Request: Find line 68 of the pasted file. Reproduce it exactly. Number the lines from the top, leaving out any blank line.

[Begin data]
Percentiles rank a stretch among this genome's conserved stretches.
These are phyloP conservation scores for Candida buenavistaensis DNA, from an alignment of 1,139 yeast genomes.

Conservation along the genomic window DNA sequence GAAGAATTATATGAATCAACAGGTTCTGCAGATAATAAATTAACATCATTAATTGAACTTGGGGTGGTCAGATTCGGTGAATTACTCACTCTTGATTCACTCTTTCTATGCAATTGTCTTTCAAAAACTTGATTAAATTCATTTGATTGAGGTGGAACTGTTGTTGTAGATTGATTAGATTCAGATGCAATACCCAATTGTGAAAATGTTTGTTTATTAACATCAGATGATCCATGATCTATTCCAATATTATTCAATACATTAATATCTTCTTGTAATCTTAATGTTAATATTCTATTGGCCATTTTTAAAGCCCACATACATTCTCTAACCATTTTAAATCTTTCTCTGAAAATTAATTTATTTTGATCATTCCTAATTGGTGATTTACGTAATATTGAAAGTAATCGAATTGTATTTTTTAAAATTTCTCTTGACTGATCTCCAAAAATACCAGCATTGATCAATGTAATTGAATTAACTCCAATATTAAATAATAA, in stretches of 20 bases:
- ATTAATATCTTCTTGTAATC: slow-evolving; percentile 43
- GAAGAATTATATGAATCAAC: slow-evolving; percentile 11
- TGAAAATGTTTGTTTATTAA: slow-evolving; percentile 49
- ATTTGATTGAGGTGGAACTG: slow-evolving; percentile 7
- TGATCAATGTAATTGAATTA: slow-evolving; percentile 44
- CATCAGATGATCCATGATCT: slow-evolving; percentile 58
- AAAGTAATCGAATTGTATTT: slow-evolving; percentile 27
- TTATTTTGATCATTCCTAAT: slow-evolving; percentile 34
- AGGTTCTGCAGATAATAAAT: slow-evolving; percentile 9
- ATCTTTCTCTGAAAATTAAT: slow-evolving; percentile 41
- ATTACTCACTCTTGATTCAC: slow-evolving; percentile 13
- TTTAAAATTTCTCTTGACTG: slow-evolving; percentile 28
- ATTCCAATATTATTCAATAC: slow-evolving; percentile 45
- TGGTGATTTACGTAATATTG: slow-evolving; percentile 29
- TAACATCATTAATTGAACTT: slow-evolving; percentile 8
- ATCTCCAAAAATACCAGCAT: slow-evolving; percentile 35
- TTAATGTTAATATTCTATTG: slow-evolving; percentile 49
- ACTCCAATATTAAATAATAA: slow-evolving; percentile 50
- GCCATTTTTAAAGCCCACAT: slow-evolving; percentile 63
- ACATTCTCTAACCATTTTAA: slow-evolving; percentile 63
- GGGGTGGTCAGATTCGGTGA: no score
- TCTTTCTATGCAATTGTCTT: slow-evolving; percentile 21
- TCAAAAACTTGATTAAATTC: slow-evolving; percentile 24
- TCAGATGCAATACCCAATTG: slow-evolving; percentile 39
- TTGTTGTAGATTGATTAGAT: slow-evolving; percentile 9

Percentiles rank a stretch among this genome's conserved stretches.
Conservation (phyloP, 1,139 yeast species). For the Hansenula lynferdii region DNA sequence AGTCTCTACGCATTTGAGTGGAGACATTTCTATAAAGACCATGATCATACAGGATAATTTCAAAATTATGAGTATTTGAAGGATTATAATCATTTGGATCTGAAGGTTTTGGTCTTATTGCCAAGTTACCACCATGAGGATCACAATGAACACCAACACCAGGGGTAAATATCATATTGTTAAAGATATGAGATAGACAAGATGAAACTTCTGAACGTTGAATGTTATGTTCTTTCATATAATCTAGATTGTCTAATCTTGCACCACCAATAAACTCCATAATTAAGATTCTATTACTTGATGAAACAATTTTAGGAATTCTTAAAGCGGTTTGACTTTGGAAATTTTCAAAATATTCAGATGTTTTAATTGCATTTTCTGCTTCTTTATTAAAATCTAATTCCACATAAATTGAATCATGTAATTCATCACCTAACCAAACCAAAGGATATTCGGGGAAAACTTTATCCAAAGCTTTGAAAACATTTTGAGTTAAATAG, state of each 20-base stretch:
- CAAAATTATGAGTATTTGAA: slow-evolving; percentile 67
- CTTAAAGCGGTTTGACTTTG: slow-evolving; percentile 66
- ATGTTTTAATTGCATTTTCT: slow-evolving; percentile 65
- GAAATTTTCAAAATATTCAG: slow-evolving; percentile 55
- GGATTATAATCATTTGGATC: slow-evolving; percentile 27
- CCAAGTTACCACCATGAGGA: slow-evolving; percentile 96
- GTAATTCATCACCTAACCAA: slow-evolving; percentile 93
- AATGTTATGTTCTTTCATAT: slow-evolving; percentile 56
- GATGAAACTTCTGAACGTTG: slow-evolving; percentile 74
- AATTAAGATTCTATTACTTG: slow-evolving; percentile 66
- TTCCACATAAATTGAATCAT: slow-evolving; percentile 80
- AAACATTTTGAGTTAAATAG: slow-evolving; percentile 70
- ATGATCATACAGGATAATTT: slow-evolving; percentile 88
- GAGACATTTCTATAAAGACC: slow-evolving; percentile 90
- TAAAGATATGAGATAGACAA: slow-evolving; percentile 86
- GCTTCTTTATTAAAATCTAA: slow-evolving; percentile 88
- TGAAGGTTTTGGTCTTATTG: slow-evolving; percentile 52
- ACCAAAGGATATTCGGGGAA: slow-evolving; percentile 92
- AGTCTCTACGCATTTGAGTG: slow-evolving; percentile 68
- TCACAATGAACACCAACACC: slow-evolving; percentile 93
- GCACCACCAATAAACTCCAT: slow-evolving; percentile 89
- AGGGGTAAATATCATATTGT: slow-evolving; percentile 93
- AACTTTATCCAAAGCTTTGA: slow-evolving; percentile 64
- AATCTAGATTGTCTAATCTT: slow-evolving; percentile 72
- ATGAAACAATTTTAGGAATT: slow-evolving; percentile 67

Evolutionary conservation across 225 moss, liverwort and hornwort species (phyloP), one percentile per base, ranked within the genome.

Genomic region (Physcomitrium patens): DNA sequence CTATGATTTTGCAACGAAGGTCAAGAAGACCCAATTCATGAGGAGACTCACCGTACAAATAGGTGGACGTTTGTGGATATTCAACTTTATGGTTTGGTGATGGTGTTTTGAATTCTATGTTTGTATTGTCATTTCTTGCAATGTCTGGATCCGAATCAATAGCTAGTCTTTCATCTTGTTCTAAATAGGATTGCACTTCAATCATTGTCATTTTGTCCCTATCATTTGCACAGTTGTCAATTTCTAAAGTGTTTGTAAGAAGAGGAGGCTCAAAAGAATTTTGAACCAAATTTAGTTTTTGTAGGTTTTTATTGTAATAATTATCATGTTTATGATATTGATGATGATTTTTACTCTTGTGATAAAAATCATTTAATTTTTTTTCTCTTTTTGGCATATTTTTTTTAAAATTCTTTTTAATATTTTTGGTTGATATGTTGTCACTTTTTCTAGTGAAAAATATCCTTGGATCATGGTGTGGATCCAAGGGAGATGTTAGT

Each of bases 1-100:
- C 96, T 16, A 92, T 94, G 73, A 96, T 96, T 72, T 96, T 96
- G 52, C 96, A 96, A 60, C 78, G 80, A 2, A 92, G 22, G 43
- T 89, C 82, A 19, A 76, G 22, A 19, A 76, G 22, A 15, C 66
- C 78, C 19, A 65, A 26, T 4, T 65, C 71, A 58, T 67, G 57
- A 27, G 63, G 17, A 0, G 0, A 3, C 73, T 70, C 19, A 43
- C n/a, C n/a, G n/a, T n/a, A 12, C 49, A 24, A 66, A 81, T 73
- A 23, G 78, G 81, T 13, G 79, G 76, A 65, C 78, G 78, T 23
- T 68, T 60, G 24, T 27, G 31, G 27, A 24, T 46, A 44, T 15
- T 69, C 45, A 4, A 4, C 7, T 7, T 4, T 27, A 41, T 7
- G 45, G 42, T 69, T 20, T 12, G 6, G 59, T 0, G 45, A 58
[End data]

- G 45, G 42, T 69, T 20, T 12, G 6, G 59, T 0, G 45, A 58